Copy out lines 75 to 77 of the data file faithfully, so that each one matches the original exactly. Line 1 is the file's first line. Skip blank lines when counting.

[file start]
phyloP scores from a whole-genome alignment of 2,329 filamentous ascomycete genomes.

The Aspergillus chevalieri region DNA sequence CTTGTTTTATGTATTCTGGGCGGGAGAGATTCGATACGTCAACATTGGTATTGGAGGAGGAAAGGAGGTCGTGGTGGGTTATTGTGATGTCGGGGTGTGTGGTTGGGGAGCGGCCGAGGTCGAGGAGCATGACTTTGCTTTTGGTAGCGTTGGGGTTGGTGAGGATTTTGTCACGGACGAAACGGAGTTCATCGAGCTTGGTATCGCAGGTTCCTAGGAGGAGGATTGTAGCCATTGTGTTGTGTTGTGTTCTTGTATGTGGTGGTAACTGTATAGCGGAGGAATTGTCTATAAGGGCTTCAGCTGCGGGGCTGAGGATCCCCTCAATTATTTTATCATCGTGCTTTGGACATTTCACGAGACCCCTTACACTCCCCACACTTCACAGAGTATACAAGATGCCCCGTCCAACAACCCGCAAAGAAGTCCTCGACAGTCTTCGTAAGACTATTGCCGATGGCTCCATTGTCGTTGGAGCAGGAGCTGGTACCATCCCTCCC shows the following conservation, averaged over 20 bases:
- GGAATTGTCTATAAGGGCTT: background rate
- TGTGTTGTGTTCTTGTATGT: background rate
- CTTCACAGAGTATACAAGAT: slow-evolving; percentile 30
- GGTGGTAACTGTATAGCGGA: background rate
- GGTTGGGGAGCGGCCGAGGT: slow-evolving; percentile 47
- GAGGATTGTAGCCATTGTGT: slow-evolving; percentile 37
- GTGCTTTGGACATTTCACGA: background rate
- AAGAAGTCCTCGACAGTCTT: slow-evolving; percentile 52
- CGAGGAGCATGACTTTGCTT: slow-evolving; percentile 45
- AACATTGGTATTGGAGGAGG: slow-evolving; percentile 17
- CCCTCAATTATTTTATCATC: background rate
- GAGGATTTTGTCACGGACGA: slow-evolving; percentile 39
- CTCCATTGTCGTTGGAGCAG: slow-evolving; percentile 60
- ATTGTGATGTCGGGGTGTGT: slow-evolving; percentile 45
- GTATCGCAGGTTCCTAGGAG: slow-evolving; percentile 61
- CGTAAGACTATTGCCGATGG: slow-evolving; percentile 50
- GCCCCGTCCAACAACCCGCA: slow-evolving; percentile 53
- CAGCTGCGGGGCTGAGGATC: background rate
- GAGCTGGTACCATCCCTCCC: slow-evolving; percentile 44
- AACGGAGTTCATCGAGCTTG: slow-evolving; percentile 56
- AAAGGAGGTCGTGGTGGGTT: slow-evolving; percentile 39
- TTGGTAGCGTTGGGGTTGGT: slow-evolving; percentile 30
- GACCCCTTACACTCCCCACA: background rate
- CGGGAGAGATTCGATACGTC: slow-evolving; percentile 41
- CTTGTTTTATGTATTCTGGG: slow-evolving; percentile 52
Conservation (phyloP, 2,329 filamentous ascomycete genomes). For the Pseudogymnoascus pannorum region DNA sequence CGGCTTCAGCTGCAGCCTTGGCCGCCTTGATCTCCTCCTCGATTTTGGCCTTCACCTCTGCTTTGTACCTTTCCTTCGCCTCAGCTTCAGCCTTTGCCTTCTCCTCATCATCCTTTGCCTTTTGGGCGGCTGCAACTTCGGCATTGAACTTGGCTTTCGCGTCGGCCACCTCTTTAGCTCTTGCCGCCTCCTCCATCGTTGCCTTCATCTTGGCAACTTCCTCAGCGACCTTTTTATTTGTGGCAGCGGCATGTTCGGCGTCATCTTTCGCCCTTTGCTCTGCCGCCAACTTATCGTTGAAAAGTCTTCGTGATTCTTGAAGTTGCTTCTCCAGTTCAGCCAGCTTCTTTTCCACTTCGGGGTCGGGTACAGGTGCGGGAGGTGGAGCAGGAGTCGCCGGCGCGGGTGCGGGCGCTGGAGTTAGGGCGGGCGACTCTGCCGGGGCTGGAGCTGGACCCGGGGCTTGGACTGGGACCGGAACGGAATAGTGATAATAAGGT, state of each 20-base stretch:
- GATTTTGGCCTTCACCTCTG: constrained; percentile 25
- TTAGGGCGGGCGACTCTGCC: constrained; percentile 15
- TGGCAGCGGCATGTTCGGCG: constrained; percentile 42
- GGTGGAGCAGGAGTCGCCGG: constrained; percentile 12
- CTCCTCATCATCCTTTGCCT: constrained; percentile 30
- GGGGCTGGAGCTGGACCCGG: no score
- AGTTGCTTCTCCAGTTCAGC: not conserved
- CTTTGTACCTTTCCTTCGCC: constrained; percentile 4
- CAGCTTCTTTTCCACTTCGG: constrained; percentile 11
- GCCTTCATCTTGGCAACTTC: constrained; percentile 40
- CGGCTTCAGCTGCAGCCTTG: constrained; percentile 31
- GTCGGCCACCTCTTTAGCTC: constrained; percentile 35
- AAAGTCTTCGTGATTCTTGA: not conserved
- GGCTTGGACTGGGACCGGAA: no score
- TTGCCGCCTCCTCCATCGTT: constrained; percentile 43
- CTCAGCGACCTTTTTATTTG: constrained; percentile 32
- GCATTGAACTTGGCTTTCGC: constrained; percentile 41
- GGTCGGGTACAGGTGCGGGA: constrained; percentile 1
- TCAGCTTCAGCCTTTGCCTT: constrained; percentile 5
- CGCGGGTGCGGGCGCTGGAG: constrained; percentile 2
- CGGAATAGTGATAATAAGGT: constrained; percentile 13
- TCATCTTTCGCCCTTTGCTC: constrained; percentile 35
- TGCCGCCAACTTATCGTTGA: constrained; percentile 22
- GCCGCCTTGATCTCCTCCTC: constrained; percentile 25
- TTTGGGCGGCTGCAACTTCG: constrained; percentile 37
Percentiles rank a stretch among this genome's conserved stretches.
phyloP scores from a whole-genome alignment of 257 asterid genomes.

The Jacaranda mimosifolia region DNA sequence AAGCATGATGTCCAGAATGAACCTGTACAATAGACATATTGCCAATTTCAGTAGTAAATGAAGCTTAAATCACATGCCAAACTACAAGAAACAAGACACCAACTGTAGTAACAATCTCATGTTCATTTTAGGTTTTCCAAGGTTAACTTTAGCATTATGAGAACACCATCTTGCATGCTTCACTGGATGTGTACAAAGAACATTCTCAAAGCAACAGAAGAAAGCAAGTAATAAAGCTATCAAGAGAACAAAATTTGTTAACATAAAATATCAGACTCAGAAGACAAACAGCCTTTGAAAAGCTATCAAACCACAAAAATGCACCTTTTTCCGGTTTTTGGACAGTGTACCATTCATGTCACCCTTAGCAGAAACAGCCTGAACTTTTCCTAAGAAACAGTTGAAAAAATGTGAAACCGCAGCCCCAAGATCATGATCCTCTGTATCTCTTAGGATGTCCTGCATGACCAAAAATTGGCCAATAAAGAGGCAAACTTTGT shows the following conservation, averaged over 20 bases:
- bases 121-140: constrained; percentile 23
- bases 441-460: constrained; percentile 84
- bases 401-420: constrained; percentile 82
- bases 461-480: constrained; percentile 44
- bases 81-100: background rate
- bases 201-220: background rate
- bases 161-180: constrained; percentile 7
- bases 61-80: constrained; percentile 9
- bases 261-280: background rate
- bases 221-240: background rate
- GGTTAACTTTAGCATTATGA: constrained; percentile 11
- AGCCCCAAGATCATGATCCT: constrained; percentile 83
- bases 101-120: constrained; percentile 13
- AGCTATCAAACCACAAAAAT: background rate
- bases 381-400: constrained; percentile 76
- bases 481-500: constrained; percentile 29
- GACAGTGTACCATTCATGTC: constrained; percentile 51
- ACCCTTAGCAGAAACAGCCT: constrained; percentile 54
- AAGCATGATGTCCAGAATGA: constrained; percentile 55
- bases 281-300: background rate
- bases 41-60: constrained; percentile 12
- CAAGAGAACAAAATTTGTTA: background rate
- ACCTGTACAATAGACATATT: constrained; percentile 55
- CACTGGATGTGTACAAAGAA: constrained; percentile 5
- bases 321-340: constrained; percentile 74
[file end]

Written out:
- AAGCATGATGTCCAGAATGA: constrained; percentile 55
- bases 281-300: background rate
- bases 41-60: constrained; percentile 12